Examined the rapid below us [from their camp at Fort Rains, looking at the Cascade Rapids] more pertcelarly the danger appearing too great to Hazzard our Canoes loaded, dispatched all the men who could not Swim with loads to the end of the portage below, I also walked to the end of the portage with the carriers where I delayed untill everry articles was brought over and canoes arrived Safe. here we brackfast and took a Meridn. altitude 59 45' 45" about the time we were Setting out 7 Squars came over loaded with Dried fish, and bear grass neetly bundled up, Soon after 4 Indian men came down over the rapid in a large canoe.     passed a rapid at 2 miles & 1 at 4 miles opposite the lower point of a high Island on the Lard Side [Bradford Island], and a little below 4 Houses on the Stard. Bank, a Small Creek on the Lard Side [Tanner Creek] opposit Straw berry Island [Hamilton Island], which heads below the last rapid, opposit the lower point of this Island [Hamilton Island] passed three Islands covered with tall timber [today there are two, Ives and Pierce] opposit the Beatin rock [Beacon Rock]    Those Islands are nearest the Starboard Side, imediately below on the Stard. Side passed a village of nine houses [indentified on Atlas map#79 as the "Wah-clallah Tribe of Shahala Nation", location near today's Skamania and Skamania Landing], which is Situated between 2 Small Creeks [Woodard Creek and Duncan Creek], and are of the Same construction of those above; here the river widens to near a mile, and the bottoms are more extensive and thickly timbered, as also the high mountains on each Side, with Pine, Spruce pine, Cotton wood, a Species of ash, and alder.     at 17 miles passed a rock near the middle of the river [Phoca Rock], about 100 feet high and 80 feet Diamuter,     proceed on down a Smoth gentle Stream of about 2 miles wide, in which the tide has its effect as high as the Beaten rock [Beacon Rock] or the Last rapids at Strawberry Island [Hamilton Island],- Saw great numbers of waterfowl of Different kinds, Such as Swan, Geese, white & grey brants, ducks of various kinds, Guls, & Pleaver [today just below Beacon Rock is Franz National Wildlife Refuge]. ...     we encamped under a high projecting rock on the Lard. Side [Rooster Rock, with Crown Point rising above it],     here the mountains leave the river on each Side [leaving the Columbia River Gorge, Steigerwald Land NWR is on the north and the Sandy River delta is on the south], which from the great Shute to this place is high and rugid [Columbia River Gorge]; thickly Covered with timber principalley of the Pine Species. The bottoms below appear extensive and thickly Covered with wood.     river here about 2 miles wide.     Seven Indians in a Canoe on their way down to trade with the nativs below, encamp with us, those we left at the portage passed us this evening and proceeded on down The ebb tide rose here about 9 Inches, the flood tide must rise here much higher- we made 29 miles to day from the Great Shute [Cascade Locks]-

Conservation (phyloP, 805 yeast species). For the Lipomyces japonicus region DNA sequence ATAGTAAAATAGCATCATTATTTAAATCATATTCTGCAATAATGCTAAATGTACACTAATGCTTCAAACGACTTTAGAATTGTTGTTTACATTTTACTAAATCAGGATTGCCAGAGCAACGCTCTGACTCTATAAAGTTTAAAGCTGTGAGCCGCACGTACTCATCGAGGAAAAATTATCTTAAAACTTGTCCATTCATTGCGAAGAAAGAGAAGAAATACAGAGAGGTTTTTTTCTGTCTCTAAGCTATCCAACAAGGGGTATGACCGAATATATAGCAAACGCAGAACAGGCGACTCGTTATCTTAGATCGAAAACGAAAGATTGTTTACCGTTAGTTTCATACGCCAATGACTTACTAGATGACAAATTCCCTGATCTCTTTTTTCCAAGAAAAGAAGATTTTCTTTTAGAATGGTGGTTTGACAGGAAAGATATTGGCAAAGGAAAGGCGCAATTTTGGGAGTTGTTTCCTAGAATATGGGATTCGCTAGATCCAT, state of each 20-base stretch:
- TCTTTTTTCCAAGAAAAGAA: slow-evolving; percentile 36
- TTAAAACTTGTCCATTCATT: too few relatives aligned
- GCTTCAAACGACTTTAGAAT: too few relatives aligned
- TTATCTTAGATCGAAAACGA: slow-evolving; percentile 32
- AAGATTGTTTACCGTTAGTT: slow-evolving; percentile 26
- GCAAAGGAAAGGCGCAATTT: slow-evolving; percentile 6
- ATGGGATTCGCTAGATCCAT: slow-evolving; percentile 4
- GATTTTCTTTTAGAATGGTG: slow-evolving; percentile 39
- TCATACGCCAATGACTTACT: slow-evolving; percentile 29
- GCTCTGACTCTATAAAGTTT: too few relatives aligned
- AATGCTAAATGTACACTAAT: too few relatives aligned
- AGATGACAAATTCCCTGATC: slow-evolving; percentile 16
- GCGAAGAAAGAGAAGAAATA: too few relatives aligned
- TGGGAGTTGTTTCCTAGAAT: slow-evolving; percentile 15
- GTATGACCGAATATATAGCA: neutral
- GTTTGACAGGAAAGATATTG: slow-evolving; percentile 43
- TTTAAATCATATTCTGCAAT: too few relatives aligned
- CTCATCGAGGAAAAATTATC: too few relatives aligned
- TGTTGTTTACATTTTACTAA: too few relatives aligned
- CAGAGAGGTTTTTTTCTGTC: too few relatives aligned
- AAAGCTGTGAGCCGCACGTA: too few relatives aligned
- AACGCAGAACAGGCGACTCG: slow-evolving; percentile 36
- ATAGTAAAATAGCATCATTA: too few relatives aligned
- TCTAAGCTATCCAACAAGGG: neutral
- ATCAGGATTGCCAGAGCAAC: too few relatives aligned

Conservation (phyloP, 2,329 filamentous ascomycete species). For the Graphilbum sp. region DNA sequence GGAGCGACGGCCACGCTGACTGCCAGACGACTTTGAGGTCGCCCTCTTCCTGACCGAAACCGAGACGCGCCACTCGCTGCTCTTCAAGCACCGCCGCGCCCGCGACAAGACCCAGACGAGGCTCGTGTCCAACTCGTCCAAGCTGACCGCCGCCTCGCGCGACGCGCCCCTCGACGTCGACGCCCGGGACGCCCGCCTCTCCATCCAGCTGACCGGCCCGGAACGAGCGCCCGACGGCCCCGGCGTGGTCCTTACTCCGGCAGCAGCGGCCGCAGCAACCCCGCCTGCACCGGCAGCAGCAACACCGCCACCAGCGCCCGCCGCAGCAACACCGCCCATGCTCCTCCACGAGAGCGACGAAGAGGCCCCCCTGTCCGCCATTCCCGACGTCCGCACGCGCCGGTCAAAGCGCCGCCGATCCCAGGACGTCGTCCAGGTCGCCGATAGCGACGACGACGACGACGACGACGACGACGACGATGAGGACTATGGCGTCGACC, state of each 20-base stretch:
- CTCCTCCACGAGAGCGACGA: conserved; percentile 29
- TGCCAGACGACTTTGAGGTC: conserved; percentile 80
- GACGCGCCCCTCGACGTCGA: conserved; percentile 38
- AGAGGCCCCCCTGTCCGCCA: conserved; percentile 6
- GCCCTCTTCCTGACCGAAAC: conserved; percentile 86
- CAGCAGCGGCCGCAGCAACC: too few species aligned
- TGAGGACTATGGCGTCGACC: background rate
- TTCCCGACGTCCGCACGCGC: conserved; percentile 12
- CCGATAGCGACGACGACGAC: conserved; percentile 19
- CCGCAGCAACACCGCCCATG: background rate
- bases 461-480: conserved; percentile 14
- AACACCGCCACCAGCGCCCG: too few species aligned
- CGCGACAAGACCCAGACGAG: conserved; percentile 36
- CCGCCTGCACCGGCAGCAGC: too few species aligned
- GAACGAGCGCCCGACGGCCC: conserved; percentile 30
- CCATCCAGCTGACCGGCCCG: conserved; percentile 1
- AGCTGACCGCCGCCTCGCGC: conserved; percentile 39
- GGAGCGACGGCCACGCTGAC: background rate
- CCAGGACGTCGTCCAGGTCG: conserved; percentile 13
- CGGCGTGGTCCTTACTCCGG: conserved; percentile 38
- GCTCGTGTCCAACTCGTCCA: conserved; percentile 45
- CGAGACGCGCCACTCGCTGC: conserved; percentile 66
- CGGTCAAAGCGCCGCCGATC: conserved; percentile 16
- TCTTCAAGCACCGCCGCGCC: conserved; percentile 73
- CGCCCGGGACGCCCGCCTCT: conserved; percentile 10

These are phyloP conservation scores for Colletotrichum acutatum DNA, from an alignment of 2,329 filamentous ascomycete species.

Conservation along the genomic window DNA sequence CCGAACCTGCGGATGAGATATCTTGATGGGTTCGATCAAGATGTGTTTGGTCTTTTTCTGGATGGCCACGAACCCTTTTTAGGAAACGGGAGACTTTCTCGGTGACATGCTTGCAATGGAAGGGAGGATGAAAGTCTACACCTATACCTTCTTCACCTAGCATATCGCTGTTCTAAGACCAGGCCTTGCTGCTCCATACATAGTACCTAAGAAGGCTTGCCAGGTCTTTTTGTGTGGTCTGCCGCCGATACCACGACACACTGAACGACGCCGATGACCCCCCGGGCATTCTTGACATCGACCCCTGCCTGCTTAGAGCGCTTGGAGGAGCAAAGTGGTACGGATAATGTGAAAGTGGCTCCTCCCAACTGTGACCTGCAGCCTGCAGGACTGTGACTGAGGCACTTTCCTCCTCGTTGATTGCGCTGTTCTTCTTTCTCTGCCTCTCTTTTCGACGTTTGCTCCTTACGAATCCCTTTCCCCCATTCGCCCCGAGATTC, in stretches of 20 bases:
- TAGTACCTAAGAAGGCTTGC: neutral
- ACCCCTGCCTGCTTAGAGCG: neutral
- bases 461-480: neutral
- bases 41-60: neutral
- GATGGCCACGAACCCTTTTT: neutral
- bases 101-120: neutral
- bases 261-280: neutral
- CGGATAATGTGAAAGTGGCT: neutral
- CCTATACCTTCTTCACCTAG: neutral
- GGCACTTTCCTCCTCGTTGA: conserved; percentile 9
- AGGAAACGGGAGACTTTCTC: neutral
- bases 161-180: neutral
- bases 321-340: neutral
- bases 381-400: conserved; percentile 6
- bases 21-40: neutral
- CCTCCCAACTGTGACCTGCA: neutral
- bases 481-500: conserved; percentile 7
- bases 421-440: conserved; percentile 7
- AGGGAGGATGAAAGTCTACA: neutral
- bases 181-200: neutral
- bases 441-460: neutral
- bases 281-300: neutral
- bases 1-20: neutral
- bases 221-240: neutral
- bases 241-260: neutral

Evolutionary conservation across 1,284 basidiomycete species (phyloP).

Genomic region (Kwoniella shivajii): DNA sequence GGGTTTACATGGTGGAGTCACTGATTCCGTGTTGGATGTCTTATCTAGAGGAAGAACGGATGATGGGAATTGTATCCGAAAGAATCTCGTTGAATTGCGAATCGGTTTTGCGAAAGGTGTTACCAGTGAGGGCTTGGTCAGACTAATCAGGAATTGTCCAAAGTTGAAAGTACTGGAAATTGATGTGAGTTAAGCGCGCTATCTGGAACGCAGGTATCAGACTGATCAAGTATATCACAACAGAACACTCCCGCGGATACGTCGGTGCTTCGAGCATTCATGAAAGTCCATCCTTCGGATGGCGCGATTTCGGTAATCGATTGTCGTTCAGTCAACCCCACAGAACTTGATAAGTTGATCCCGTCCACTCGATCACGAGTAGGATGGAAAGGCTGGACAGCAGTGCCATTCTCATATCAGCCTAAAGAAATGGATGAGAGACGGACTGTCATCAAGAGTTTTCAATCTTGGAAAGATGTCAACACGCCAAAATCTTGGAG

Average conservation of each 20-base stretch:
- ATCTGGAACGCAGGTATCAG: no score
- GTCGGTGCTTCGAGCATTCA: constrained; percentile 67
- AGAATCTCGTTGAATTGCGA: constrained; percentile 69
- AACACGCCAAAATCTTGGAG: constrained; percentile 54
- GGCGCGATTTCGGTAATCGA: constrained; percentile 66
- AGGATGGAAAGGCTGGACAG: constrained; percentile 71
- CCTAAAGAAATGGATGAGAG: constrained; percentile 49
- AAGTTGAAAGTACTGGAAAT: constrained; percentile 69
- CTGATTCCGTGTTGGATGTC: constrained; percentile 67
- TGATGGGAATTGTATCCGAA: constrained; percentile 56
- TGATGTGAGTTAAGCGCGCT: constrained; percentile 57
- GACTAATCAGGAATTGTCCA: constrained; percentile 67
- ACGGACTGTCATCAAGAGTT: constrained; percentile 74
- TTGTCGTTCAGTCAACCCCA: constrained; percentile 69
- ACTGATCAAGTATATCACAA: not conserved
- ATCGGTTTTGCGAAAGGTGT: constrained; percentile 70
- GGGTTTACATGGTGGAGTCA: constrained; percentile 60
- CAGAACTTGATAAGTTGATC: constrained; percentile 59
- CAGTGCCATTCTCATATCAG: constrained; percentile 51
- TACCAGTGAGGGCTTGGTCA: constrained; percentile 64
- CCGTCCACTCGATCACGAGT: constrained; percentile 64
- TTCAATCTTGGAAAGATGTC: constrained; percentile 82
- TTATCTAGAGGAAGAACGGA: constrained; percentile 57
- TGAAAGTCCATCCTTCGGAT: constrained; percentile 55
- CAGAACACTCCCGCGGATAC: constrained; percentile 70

Clark, April 9, 1806 ...